Recurrent vaginal candidiasis. Importance of an intestinal reservoir.
Miles MR, Olsen L, Rogers A.
To test the hypothesis that all cases of vaginal candidiasis are associated with a "reservoir" of this organism in the bowel, paired specimens of feces and vaginal material were cultured for Candida albicans simultaneously. Ninety-eight young women who complained of recurrent vaginitis were selected in sequence. The results showed that if C albicans was cultured from the vagina, it was always found in the stool. Conversely, if it was not isolated from the stool, it was never found in the vagina. These data are presented as an explanation for the recurrent nature of Candida vaginitis, and thus a cure of vaginitis would not be possible without prior eradication of C albicans from the gut. The gut-reservoir concept may well apply to other forms of candidiasis.
PMID: 333134 [PubMed - indexed for MEDLINE]
Zhonghua Fu Chan Ke Za Zhi. 2011 Jul;46(7):496-500.
[Study on the relationship between vaginal and intestinal candida in patients with vulvovaginal candidiasis].
[Article in Chinese]Lin XL1, Li Z, Zuo XL.
To investigate the relationship between vaginal and intestinal candida in patients with vulvovaginal candidiasis by using microbiological and molecular methods.
The samples of vaginal discharge and anal swabs were collected from 148 cases with vulvovaginal candidiasis, followed by fungal culture, identification, purification and genome DNA extraction. The genome sequences from respective locations were aligned and typed according to their homology analyzed by internal transcribed spacer (ITS) PCR and random amplified polymorphic DNA (RAPD) PCR. Patients with vulvovaginal infection or those with infections in intestine and vulvovagina were pooled respectively, while the recurrent incidences after local anti-fungal treatments were analyzed.
Candida albicans is the dominant pathogen in 148 cases with vulvovaginal candidiasis (91.9%, 136/148); 33.1% (49/148) of patients with vulvovaginal candidiasis were infected in both intestine and vulvovagina. While 92% (22/24) of patients with intestinal and vaginal candida infection showed high homology. The recurrent rate of patients with vulvovaginal candidiasis complicated with concurrent intestinal candida infection (7/14) was significantly higher than that of solo vaginal infected patients [21% (6/29)] after vaginal treatment (P<0.05).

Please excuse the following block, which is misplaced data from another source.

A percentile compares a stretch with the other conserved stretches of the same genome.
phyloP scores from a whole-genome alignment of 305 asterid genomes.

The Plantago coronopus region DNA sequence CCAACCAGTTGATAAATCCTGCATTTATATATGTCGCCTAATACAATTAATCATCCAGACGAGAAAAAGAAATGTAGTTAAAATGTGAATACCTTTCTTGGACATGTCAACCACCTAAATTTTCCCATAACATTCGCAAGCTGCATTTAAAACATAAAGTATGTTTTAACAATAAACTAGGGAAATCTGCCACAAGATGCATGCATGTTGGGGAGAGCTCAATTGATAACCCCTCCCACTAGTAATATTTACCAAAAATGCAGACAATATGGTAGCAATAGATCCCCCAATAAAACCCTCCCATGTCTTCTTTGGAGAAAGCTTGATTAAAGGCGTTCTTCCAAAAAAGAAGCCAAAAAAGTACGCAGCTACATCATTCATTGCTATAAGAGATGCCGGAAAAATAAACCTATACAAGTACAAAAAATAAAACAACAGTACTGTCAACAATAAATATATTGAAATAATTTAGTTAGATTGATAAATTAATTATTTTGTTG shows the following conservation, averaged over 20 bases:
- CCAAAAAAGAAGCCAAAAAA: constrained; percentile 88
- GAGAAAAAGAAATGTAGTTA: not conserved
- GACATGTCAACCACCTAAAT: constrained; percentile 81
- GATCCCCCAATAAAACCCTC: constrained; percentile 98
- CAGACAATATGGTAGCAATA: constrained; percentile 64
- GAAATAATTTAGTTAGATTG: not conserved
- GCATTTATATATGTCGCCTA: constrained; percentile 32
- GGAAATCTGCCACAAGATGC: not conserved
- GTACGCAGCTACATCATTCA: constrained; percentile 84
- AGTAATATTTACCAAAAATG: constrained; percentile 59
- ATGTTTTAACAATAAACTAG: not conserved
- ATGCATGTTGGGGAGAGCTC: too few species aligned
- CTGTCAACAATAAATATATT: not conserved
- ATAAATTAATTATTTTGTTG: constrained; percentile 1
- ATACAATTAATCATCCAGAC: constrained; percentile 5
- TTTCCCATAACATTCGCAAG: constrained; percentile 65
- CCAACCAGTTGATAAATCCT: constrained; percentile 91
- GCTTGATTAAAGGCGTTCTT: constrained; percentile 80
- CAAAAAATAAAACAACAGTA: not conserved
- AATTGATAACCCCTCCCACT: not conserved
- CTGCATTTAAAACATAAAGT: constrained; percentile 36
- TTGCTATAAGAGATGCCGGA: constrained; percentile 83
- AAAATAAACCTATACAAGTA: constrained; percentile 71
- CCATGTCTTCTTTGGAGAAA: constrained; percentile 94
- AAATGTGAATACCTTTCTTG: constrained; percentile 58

The infection of vulvovaginal candidiasis is highly associated with the concurrent infection of intestinal candida. The recurrent rate is high in patients with vulvovaginal candidiasis with concurrent infection of intestinal candida after vaginal treatment. The general management to those patients infected by both vulvovaginal and intestinal candida is necessary in reducing the recurrence of the disease.
A total of 258 patients with candidal vulvovaginitis, all of whom also exhibited Candida organisms in the rectum, were treated for 1 week with vaginal tablets only (nystatin or clotrimazole) or with both vaginal and oral tablets (nystatin). Mycologic and symptomatic responses were superior for the group receiving combined intravaginal-oral therapy; the vaginas of 88% of those treated by both routes were cleared of Candida, as compared with 75% of those receiving only intravaginal medication (p < 0.05). Nystatin and clotrimazole were equally effective. When the 258 patients, regardless of treatment regimen, were grouped into those whose intestinal tracts after therapy contained Candida or those free of Candida, the response rates of the vaginal infection at all follow-up examinations favored the latter group (p < 0.05 to < 0.001). Vaginal infection recurred in 19.7% of patients treated only intravaginally and 14.7% of those receiving combined therapy. These results suggest the value of eliminating any intestinal reservoir of Candida when treating patients with candidal vulvovaginitis.